• Broadkill Review

"The Sparrow & Me" by Anthony Picardi

Hey little birdie, what’s with the white cap?

Sparrow: Little birdie? Show some respect. Do you call your friends ‘little people’?

Well, it’s just that a white-throated sparrow isn’t supposed to have a white cap.

Sparrow: You are complaining to me about my white cap?

It is highly unusual. You are only supposed to have white head stripes.

Sparrow: Maybe you need to be a bit more tolerant. Why are you piling up sumac seeds?

I am trying to get rid of the sumac that is invading the grass meadow.

Sparrow: Are you going to eat them?


Sparrow: Humans are weird.

Are you treated differently because of your white cap?

Sparrow: That is a strange idea. Do you ever wear a white hat?

Yes, but I am grey under it. I think you are leucistic.

Sparrow: You need to drop this. What are you going to do with the sumac?

Dispose of it far away.

Sparrow: What if some birds eat some and poop them out here again?

I suppose it is a constant battle.

Sparrow: What if a deer eats some and SHE comes over and poops in your garden?

Yeah, I know it is a long-term battle with these invasives.

Sparrow: With all these battles, do you have time to feed yourself?

Yes, we buy food with our savings.

Sparrow: Sounds like a lot of trouble, why not eat the sumac seeds that you have already harvested?

Well, we don’t enjoy sumac seeds.

Sparrow: You don’t seem to enjoy much at all.

Why do you say that?

Sparrow: I never hear you singing out here.

I can’t just perch in a tree and sing all day. I have obligations.

Sparrow: That’s a little angry. Maybe you should look around and find something to sing about.

What would I sing about? What do you sing about?

Sparrow: I am happy to be alive. OOO-sweeeet-pibbity-pibbity-pibbity.

Is that all it takes for you to be happy? You don’t need things like a nice nest?

Sparrow: No, I don’t need a big nest to make me happy like you.

You are right. But don’t you feel anxious that someday you won’t be able to find enough to eat?

Sparrow: Sometimes, but I keep on looking.

Do you get hungry without a food store?

Sparrow: We don’t get fat. You sound insecure. Are all humans afraid of the future?

Some more than others. When are you going to start building a nest?

Sparrow: I have to migrate back to my winter home first.

Why don’t you stick around and eat seeds from the meadow and nest here?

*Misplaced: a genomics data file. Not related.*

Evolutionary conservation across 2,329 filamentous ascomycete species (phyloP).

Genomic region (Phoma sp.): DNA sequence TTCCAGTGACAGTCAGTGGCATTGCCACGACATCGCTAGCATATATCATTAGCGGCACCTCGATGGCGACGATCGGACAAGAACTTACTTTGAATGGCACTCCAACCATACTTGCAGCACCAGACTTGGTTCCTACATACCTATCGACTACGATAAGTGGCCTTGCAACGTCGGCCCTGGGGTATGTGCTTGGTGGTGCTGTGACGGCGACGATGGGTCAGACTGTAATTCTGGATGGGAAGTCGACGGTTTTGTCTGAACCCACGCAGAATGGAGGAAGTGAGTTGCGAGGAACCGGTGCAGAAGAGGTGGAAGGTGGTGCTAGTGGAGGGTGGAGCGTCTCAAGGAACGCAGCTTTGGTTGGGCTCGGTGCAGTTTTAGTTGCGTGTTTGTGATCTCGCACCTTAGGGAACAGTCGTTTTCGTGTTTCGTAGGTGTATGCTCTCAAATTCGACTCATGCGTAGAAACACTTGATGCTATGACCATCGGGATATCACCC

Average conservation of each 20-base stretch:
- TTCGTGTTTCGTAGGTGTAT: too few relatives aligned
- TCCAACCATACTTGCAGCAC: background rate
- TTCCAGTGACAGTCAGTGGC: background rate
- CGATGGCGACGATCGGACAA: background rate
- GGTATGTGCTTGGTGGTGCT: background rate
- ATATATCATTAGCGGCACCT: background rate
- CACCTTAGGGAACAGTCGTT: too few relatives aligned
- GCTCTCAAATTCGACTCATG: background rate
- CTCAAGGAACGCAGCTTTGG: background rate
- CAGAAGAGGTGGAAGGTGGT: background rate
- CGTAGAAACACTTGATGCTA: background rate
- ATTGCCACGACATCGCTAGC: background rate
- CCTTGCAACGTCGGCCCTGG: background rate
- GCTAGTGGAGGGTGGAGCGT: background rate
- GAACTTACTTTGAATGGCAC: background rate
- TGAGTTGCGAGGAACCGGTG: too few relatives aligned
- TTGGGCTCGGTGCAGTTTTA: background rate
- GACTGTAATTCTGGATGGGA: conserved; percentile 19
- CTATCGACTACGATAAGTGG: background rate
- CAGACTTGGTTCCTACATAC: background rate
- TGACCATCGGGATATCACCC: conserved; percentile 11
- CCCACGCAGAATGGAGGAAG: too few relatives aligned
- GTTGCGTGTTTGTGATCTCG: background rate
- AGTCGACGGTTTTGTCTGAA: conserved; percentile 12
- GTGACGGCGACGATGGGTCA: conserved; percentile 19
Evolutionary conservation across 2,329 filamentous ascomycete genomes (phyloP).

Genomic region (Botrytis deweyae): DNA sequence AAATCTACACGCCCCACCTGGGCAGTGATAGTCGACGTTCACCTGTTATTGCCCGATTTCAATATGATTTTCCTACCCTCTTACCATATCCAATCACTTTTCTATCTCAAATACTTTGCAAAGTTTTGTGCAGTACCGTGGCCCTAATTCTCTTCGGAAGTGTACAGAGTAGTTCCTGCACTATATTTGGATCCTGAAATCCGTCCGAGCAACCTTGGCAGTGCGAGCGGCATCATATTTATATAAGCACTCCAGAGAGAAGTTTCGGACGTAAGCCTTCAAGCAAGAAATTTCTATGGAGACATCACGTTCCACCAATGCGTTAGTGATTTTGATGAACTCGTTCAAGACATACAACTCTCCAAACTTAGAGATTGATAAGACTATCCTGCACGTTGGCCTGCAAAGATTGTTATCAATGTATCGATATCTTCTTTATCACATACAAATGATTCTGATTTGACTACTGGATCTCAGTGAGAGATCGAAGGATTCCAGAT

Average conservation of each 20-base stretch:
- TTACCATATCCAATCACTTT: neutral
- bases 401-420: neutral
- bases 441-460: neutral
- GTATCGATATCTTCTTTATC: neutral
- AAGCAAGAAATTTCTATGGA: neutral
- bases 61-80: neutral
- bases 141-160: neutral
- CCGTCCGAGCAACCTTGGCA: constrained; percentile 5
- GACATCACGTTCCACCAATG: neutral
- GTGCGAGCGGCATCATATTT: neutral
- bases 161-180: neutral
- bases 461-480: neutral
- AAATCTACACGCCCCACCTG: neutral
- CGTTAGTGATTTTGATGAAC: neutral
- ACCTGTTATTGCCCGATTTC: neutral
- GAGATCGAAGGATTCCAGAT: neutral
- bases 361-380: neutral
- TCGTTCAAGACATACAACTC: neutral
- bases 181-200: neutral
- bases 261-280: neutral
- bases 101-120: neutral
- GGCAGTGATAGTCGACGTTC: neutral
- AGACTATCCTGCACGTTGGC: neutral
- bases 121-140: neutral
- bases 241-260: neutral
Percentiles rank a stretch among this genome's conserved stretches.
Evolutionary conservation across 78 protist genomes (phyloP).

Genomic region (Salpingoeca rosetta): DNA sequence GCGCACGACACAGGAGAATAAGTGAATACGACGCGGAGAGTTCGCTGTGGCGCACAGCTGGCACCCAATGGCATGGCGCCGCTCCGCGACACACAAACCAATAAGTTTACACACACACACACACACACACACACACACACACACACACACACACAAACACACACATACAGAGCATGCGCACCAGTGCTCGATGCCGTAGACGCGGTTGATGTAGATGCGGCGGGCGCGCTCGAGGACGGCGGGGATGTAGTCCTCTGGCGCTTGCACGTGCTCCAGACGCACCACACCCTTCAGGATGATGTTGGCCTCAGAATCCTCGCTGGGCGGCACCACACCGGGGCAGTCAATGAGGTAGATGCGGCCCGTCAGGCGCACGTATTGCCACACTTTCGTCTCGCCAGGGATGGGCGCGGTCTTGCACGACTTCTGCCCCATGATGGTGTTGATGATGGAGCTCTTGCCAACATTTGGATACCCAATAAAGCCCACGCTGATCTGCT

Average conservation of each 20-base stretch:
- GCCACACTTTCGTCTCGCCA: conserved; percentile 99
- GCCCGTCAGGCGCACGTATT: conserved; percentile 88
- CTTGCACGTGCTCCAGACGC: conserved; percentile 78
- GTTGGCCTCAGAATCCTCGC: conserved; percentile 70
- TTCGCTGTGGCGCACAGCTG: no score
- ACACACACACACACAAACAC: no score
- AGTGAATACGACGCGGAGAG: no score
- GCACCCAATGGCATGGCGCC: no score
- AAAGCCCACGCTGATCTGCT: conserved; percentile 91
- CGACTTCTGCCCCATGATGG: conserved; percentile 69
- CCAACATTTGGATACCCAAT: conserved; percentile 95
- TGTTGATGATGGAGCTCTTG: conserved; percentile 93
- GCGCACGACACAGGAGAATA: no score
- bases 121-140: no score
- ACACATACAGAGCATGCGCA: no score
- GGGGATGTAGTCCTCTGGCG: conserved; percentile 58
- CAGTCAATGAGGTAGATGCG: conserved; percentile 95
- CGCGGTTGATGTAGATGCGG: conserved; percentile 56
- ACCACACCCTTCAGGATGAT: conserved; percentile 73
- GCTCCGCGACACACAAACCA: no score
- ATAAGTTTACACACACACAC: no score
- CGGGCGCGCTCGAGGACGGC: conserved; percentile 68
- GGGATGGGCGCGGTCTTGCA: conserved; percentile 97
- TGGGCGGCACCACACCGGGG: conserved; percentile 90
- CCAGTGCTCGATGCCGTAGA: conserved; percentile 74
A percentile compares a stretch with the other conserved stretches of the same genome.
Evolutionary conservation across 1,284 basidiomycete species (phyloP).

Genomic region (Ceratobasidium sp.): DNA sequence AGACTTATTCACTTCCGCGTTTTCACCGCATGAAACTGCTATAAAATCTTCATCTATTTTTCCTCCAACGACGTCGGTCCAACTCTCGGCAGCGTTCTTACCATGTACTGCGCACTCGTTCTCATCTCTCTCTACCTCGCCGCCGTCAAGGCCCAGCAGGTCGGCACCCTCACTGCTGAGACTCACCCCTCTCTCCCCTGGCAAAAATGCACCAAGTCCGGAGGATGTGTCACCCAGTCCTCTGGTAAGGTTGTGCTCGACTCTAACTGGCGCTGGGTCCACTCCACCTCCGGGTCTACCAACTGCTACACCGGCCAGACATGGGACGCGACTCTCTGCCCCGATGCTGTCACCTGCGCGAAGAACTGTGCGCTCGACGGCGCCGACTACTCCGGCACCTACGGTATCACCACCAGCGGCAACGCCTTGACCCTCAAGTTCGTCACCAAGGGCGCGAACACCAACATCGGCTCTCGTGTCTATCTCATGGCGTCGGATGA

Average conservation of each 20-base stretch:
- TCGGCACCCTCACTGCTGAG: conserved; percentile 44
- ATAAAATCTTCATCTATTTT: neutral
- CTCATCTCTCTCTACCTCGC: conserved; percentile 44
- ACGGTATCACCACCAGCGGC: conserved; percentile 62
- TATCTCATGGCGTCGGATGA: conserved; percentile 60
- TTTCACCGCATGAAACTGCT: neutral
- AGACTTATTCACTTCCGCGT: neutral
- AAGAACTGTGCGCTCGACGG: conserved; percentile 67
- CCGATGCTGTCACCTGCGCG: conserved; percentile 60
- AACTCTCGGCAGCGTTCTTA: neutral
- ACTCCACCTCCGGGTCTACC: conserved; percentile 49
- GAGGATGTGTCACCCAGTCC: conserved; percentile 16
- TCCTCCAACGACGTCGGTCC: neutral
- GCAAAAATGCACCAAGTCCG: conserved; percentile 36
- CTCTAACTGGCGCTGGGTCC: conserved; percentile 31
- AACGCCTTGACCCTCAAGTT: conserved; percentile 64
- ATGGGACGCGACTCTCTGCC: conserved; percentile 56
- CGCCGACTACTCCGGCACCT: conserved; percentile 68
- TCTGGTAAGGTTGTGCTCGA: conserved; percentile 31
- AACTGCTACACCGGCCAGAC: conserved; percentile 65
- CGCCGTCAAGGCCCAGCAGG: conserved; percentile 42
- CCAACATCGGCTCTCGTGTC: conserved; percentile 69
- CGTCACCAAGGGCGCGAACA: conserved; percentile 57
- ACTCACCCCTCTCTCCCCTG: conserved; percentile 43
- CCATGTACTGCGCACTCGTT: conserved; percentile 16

Sparrow: Sometimes I wonder about your intelligence.

Well, wouldn’t it be easier and less risky?

Sparrow: First, we need high-protein bugs to raise a family, and second, you have cats!

Well, what if I get rid of the cats?

Sparrow: Like the sumac? You put them in a wagon and cart them off to the woods?

No, I mean eradicate them. For good. This is my property and I can do that.

Sparrow: Is property what makes you kill off other species? Who is the invasive here?

You need to drop that.

Sparrow: No offense, but I think I feel better about traveling a thousand miles than putting my faith in a human.

Up to you.

Sparrow: Yesterday I saw a butterfly. I will be leaving soon.

You know that the bugs will be out earlier up north.

Sparrow: What do you know about bugs?

Humans are changing the climate and making everything warmer.

Sparrow: Why would you do that?

It was a mistake. Some folks knew it would happen, but nobody important listened.

Sparrow: You know I travel several thousand miles each year and if I make a mistake, I die.

I appreciate that.

Sparrow: I am not sure. Have people died from that mistake?

More of us will each year.

Sparrow: Then shouldn’t you be eating the sumac?

You mean if we don’t have bread, let us eat sumac?

Sparrow: Frankly, I don’t’ care. What are you going to do about the caterpillars?

Which caterpillars?

Sparrow: The ones that won’t be there when I need to feed my family.

Sorry about the caterpillars. Some of us are planting gardens but that won’t help much.

Sparrow: You seem helpless.

It is hopeless. I am never going to harvest all these sumac seeds before my back breaks in two.

Sparrow: You are a true tragedy. You made a big mistake and now you are killing yourself with a foolish task.

You are right. It is disheartening.

Sparrow: And you are afraid of the future so you maintain a huge nest instead of singing.

Maybe I am wasting my life.

Sparrow: I suspect you have a load of guilt from all the mistakes you keep making.

Well, yes.

Sparrow: Don’t you have a family to raise?

I am too old for that?

Sparrow: Hmmmmm, then what good are you to your species?

Not much anymore.

Sparrow: You seem depressed. You are not much fun to talk to.

Sometimes I think it would be better to forget about the future and just have fun like you.

Sparrow: Look, I have to go. Maybe by next year, you will straighten out your life.

Have a safe migration. Keep clear of hawks!

Sparrow: Good luck playing god in the meadow! OOO-sweeeet-pibbity-pibbity-pibbity

Dr. Anthony Picardi is a master naturalist living on the Eastern Shore of Virginia. He has published over a hundred articles on the software industry and one book on mushrooms, Mushrooms of Virginia’s Eastern Shore: A Photographic Tour, and five short satires in online journals, all featuring a literate carpenter ant as the author. Two were published in The Broadkill Review and three in The Dead Mule School of Southern Literature.

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